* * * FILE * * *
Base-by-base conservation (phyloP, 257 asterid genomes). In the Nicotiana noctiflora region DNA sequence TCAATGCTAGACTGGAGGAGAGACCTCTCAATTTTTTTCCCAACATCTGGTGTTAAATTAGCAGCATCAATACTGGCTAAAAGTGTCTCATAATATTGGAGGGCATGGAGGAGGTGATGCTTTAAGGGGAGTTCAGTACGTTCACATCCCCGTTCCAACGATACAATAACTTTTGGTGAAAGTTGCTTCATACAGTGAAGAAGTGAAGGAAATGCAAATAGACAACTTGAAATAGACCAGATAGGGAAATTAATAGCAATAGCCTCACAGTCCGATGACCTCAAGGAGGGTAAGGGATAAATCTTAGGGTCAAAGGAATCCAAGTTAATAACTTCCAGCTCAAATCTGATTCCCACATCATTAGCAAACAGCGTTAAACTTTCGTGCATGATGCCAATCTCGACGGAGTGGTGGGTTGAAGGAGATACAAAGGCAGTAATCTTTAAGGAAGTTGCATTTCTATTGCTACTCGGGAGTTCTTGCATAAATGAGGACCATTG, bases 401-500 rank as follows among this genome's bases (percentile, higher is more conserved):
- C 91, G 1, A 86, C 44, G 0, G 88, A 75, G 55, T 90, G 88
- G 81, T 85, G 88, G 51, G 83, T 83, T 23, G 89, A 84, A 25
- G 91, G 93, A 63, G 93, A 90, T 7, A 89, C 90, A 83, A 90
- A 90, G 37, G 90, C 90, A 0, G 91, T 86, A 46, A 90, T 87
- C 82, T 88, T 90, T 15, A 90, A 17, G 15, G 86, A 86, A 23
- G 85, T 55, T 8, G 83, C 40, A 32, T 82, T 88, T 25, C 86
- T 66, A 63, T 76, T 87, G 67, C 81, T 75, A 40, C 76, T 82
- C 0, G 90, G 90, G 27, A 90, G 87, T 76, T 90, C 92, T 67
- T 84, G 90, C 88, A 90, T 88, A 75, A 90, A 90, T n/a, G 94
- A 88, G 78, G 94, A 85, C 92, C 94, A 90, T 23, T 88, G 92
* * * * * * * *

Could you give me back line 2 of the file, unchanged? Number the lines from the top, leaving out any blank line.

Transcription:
- C 91, G 1, A 86, C 44, G 0, G 88, A 75, G 55, T 90, G 88